May 20 E. C. K. Piatt (“Cautiously abstain … ”), 6

May 23 C. P.... (“By its fruit … ”), 4

May 26 E. C. K. P. (Illusions of Earth), 20

May 26 Eliza Caroline --- (Illusions of Earth), 22

May 26 Caroline Piatt (Illusions of Earth), 24

May 30 Caroline I./J. Piatt (“Elevate your affections … ”), 18

June 2 Caroline Piatt (God’s Omnipresence), 26

June 2 E. C. P. (My Mother), 14; (God’s Omnipresence), 28

[undated] C. Piatt (“Elevate your affections … ”, “To perform a duty … ”), 32

Eliza’s copybook gives us a look at educational practices, and at the messages adults felt important for the young to learn. God and heaven are the basis of many of the pieces; “elevate your affections above this earth” is the thrust of many. Some of what she wrote is from the Bible; several poems are from prominent poets such as Alexander Pope and Thomas Moore; the rest are currently unidentified. (I’ll add identifications as I find them.) They have the flavor, though, of most religious and moral poetry of the time.

What Eliza thought of her efforts is unknowable. She certainly seems to have enjoyed decorating the titles and her signature. She may have left a clue to what she felt in the phrase she squeezed in at the end of the last page, in a space almost too small to contain it: “To perform a duty well, we should feel able, for the performance thereof.” It seems an appropriate end-phrase for a example of work both elegant and useful. In the last half-inch on the page, she signed it, “C. Piatt.”

Eliza Caroline Piatt’s copybook (April-June 1845)

[Pieces appear here in the order in which they appear in the copybook, without signatures, dates, or page numbers. Sometimes, Eliza changed a word or a phrase between copies of the piece; in each case, both versions are given, in chronological order, separated by a vertical line (|). Identification follows the piece, with changes noted.]

[The book starts with a page in which Eliza practiced her signature; note the long s in “Miss.”]

Miss Eliza C. Piatt. April 14th 1845.

Afflictions are often blessings in disguise

Ruth and Naomi

Nay do not ask—entreat me not—no;

O! no I will not leave thy side;

Whither thou goest I will go.

Where thou abidest, I’ll abide.

Through life—in death—my soul to thine,

Shall cleave as fond as first it clave;

Thy home, thy people, shall be mine,

Thy God, my God, thy grave, my grave.

Not to my wish but to my want,

Do thou thy gifts apply.

Unasked’d, what good thou know’st grant!

What ill, though ask’d deny

[“Ruth and Naomi”: by Richard Henry Wilde]
[“Not to my wish”: Merrick, “The Ignorance of Man” last stanza]

By its fruit the tree is known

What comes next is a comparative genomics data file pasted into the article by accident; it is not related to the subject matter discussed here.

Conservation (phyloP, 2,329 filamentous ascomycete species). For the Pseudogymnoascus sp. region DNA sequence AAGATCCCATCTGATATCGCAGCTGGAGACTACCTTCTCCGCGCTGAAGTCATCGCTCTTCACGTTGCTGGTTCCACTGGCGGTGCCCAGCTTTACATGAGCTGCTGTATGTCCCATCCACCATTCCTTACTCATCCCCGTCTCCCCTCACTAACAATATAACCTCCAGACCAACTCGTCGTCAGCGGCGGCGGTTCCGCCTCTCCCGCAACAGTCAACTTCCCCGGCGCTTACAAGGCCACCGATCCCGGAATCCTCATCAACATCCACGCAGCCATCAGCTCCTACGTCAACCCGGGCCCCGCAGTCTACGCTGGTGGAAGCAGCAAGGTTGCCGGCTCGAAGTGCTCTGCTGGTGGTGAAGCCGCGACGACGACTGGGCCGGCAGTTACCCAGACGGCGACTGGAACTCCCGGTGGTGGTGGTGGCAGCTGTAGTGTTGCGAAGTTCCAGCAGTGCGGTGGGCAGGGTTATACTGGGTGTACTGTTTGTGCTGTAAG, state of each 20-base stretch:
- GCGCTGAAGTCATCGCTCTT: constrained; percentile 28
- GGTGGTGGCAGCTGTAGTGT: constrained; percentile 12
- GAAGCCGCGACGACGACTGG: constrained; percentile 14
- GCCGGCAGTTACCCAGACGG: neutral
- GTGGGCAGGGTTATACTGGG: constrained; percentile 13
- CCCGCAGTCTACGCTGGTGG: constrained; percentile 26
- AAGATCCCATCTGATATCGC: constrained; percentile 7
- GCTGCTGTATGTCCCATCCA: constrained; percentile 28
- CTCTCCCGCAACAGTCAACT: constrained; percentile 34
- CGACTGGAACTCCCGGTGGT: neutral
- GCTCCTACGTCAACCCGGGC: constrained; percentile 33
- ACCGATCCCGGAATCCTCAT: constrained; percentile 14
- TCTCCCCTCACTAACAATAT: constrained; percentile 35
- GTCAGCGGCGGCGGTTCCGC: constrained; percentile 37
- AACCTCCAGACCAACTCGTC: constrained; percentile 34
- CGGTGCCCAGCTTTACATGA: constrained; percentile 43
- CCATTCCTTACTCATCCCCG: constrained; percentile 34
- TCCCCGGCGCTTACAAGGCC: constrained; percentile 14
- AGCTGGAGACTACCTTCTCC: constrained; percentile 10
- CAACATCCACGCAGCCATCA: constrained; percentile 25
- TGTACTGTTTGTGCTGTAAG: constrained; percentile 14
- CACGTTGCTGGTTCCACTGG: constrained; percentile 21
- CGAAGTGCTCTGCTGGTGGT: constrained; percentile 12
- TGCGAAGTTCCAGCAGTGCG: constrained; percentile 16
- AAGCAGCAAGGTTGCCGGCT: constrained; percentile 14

Cautiously abstain from defamation

scanned page title

The Burial Place

In this hallow’d spot, where nature showers

Her summer smiles from fair and stainless skies,

Affection’s hand may strew her dewy flowers,

Whose fragrant incense from the grave shall rise.

So, where the tomb’s dull silence finds an end,

The blessed dead, to endless youth shall rise;

And hear th’ archangel’s thrilling summons blend

Its tone with anthems from the upper skies.

There shall the good of earth be found at last,

Where dazzling streams and vernal fields expand;

Where Love her crown attains—her trials past—

And fill’d with rapture hails the “better land”!

[Willis Gaylord Clark, “Lines, Written at Laurel Hill Cemetery, near Philadelphia” The last 7 lines are the last 7 lines of Clark’s poem; however, the first 4 lines appear several stanzas earlier in the poem. After “from the grave shall rise” Clark explores the seasons of the year as a metaphor for death, ending with spring, when “Liberal Nature break[s] the spell of Death.” The next line reads “So, when the tomb’s dull silence finds an end”.]


Niagara River

Oh! I have thought, and thinking sigh’d—

How like to thee, thou restless tide!

May be the lot, the life of him,

Who roams along thy waters brim!

Though what alternate shades of wo,

And flowers of joy, my path may go

How many an humble, still retreat,

May rise to court my weary feet.

While still pursuing, still unblest,

I wander on, nor dare to rest!

Our birth is nothing, but our death begun;

As tapers waste, that instant they take fire.

[First 10 lines from Thomas Moore, “Lines, Written at the Cohos, or Falls of the Mohawk River” ln 15-24]
[Last two lines from Edward Young, “Night Thoughts.” Night v. Ln 719-720]

My Mother

My Mother! I can never tell

Of all thy tenderness;

For thou hast loved—loved much too well

And watch’d too oft, to bless.

But as the|thy evening hours decline

With all life’s labor past,

No joy shall be so great as mine

To cheer them, while they last

My Mother? every nerve shall strain

To take away thy care;

Couldst thou but live thy years again,

I would thy trials share

To a Lady who
Gave a gold chain to promote the cause of Temperance